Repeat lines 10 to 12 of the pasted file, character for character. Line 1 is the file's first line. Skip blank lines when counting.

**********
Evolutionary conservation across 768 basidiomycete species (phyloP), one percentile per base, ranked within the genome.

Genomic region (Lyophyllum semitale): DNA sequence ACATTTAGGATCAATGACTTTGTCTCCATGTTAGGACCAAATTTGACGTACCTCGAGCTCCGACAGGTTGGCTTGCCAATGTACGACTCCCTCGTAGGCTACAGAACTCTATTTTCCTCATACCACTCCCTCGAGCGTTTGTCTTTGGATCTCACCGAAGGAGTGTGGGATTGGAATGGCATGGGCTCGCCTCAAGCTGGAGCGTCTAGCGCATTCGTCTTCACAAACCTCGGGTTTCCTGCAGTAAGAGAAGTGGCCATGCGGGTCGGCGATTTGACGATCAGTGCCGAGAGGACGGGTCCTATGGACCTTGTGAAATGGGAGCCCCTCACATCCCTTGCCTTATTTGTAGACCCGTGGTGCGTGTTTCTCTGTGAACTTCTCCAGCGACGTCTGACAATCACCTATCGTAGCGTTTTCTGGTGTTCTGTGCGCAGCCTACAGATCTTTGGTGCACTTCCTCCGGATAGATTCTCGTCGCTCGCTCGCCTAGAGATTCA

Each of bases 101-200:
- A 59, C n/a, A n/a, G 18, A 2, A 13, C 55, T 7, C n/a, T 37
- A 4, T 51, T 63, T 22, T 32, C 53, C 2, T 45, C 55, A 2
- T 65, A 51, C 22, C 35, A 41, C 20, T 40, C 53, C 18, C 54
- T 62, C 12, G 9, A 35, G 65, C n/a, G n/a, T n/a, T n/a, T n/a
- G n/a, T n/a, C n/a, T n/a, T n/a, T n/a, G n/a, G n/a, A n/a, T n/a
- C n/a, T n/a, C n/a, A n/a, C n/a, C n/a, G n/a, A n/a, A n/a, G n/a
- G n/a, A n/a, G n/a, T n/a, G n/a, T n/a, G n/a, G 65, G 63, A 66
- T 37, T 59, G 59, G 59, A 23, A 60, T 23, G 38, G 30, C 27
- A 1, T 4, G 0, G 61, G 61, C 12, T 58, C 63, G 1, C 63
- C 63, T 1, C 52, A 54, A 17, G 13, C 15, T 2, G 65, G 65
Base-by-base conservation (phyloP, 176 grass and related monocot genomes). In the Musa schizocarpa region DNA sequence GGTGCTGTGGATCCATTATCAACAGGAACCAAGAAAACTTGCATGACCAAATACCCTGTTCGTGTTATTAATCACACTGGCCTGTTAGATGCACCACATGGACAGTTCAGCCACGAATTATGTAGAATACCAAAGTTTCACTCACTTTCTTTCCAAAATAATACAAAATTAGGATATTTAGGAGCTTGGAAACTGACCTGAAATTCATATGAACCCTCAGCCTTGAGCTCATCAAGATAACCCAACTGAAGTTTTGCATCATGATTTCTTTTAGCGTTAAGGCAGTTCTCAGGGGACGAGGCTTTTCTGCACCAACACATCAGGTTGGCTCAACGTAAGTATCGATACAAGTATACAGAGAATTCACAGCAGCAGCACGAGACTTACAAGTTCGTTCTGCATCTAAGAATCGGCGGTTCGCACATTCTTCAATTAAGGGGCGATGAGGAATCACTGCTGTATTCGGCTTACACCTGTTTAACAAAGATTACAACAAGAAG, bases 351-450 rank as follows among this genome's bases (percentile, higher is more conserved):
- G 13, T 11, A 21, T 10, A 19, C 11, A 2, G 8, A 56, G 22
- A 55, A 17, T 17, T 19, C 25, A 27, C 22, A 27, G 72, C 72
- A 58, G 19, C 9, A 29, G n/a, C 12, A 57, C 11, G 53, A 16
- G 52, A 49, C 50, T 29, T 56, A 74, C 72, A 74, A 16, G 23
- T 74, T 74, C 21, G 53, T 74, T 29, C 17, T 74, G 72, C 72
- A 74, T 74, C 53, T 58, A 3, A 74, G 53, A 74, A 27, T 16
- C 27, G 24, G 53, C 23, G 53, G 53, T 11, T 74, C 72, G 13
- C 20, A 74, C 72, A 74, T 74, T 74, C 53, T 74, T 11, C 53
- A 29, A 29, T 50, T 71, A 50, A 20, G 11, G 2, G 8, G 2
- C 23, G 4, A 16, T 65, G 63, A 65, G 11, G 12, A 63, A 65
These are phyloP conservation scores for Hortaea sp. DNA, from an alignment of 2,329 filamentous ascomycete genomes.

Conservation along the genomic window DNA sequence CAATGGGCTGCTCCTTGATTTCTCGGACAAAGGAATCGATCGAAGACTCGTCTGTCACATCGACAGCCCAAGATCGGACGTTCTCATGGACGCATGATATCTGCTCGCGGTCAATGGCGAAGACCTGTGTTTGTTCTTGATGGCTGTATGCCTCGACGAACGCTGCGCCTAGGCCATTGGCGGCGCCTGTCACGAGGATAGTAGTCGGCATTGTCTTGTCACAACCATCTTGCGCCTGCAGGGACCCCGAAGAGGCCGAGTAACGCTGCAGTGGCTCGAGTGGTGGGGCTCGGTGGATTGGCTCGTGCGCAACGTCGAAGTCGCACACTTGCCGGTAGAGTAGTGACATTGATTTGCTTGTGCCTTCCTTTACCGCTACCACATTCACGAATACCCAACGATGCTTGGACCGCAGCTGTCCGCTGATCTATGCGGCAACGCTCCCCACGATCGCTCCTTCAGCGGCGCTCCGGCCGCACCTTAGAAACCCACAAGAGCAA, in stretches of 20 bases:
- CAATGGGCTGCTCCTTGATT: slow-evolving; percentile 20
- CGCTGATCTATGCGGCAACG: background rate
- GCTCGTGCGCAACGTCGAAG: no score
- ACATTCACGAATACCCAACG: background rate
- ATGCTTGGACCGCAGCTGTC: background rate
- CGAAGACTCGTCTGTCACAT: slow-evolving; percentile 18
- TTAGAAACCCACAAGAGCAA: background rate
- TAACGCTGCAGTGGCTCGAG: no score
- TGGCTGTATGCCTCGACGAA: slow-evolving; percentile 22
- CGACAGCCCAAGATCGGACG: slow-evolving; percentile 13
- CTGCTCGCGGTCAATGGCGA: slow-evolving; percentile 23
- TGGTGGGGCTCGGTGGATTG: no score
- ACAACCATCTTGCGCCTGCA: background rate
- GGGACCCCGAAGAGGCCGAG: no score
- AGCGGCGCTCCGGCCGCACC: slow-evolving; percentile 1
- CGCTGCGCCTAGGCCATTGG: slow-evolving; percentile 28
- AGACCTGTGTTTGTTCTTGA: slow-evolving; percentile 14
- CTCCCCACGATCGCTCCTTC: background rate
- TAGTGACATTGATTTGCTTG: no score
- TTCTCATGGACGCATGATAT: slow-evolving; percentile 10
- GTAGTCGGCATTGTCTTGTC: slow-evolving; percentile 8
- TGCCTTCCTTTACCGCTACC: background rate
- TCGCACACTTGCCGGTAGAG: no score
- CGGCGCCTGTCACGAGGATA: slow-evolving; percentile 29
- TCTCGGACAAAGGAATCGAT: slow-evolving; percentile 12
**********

- G n/a, A n/a, G n/a, T n/a, G n/a, T n/a, G n/a, G 65, G 63, A 66
- T 37, T 59, G 59, G 59, A 23, A 60, T 23, G 38, G 30, C 27
- A 1, T 4, G 0, G 61, G 61, C 12, T 58, C 63, G 1, C 63